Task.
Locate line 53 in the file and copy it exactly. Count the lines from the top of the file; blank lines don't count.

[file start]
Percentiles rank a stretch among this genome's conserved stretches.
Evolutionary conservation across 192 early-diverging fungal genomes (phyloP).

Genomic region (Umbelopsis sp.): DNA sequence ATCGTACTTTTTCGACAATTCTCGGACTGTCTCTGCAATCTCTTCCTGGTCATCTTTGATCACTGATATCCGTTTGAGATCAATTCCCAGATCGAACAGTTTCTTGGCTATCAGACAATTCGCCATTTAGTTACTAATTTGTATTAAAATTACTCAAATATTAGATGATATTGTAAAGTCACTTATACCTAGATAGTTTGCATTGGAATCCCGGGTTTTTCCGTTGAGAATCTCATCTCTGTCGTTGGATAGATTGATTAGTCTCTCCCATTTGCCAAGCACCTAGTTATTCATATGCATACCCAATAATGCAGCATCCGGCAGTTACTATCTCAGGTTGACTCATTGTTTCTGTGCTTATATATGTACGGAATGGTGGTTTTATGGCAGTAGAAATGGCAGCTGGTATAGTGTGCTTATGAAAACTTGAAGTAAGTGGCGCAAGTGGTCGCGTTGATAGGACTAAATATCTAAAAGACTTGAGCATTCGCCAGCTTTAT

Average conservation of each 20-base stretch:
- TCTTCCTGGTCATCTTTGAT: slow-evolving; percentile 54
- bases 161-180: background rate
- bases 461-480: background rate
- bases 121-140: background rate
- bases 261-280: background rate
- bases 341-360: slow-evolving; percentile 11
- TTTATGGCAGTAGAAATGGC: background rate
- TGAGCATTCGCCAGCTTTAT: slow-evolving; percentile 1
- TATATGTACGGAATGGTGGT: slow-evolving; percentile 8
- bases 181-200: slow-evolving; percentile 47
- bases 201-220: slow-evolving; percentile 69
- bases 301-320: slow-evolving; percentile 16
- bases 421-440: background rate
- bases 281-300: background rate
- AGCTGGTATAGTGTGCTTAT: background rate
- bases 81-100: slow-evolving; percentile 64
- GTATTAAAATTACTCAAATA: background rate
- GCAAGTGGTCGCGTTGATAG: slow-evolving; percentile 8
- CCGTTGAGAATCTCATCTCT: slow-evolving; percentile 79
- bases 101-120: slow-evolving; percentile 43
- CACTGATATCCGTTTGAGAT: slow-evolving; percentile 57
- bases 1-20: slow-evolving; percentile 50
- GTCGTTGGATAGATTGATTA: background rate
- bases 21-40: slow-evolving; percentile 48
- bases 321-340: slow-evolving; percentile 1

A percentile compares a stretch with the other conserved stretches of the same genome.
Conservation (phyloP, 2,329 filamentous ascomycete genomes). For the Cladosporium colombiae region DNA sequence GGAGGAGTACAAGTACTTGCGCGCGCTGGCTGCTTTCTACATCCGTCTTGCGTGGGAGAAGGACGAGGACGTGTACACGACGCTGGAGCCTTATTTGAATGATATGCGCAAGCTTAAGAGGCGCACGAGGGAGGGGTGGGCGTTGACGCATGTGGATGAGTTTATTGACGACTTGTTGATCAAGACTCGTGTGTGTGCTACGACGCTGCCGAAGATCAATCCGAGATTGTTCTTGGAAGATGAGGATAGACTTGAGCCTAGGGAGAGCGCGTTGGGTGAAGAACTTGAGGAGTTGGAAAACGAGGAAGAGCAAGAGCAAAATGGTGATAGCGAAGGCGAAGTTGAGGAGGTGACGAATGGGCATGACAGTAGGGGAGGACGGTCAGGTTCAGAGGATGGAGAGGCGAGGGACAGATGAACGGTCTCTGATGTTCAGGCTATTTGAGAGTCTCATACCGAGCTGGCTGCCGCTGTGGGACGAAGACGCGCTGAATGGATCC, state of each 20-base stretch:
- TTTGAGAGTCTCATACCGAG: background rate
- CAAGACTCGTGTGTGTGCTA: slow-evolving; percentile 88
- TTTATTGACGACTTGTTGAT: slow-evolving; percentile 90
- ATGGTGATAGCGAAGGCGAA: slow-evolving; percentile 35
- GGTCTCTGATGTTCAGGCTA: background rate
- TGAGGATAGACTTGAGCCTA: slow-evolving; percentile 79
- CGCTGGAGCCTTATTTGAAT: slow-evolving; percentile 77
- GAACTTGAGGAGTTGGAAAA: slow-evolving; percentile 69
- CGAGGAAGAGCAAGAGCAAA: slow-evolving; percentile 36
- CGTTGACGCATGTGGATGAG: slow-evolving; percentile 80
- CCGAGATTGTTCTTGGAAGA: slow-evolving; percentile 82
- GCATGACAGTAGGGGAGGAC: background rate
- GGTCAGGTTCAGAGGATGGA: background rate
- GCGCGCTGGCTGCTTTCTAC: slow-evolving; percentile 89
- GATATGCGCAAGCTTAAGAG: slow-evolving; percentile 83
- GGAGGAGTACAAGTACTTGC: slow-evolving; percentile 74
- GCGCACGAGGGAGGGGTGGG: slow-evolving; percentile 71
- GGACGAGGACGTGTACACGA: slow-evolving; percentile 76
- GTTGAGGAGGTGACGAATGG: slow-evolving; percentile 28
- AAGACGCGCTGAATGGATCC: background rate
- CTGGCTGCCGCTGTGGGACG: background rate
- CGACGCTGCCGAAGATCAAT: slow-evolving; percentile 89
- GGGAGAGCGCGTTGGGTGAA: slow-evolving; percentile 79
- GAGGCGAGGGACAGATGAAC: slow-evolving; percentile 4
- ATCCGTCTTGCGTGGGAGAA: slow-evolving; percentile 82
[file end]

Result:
- CGACGCTGCCGAAGATCAAT: slow-evolving; percentile 89